GATLINBURG, Tenn. (WATE) — After a season where warm temperatures forced the ski slopes to close early, Ober Mountain has announced a $4 million investment in new snow machines.

The winter sports destination says the new snow-making equipment is cutting edge, will improve the slopes for skiers, and will “help deliver one of the best skiing experiences east of the Mississippi River next season.”

“Jessi and I are so excited to bring this investment to our home county,” said Joe Baker, founder of Ober Adventure, LLC, the controlling interest of Ober Mountain Adventure Park and Ski Area. “We can’t wait to develop these ski slopes to be some of the best in the area and continue to improve Ober for all the friends and families looking to enjoy the outdoors in the winter months.

The investment is going toward “new cutting edge SMI Super Polecat Fully Automated Snow Making Tower Machines manufactured by the company Snow Makers.” The website for the machine says it was made to “excel in all temperature conditions.”

Ober Mountain says the snow machines will help build out the slopes much more efficiently and effectively to produce nearly 95% coverage of the slopes with three to five feet of foundational snow.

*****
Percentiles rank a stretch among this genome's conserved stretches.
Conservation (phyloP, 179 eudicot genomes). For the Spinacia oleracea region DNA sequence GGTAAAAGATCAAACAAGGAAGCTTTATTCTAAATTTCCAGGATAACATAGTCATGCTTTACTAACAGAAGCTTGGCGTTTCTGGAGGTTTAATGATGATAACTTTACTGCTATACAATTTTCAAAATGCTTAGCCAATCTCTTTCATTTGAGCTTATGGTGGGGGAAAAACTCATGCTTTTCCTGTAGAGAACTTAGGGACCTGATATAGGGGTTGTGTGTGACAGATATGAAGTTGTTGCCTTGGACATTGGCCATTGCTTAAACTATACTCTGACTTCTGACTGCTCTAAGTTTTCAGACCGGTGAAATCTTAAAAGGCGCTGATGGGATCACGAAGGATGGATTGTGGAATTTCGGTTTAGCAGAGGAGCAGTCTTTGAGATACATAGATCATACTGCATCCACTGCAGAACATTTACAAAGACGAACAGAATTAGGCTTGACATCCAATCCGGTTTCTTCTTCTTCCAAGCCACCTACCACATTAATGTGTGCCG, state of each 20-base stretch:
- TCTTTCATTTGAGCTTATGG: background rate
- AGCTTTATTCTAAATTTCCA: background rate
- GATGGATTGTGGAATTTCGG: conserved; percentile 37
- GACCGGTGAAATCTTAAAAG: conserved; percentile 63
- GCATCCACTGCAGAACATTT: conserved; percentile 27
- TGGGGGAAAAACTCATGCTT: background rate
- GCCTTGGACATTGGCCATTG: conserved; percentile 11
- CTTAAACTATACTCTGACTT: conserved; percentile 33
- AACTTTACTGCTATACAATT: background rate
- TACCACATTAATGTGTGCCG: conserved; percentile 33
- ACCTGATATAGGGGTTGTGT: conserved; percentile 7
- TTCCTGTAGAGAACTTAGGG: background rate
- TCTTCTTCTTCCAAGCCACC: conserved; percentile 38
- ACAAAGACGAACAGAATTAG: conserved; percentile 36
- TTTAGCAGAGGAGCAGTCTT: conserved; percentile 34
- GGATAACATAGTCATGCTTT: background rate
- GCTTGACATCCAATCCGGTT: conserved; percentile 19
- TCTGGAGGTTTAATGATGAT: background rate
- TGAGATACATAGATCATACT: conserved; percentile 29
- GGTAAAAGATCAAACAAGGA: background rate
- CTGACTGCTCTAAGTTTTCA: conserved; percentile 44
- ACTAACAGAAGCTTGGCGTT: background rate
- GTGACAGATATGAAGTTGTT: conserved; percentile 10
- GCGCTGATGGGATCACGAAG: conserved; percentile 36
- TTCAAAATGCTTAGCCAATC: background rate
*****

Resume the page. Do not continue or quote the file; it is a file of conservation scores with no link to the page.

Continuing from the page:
Snow-boarders go down the Happy Camper Trail as Super Pole Cat snow-making machines produce man-made snow on the slopes at Wisp Resort in McHenry, Md., Wednesday morning, Jan. 10, 2007. (AP Photo/John A. Bone)

“This investment is going to greatly improve the skiing experience for our customers,” Mark Adams, CEO of Ober Mountain Adventure Park, said. “With the addition of these state-of-the-art snow machines, our slopes will have some of the best snow throughout the skiing season, and we know our customers are going to notice a difference right away.”

The machines are the industry standard and have been used successfully during four previous Olympic Games, providing world-class snow, Ober Mountain said.

This winter’s ski and snowboarding season at Ober Mountain closed early, as a release from the resort said it was on account of the “unseasonably warm temperatures.” The last day of the season was February 23, a day when the high in East Tennessee was 80 degrees.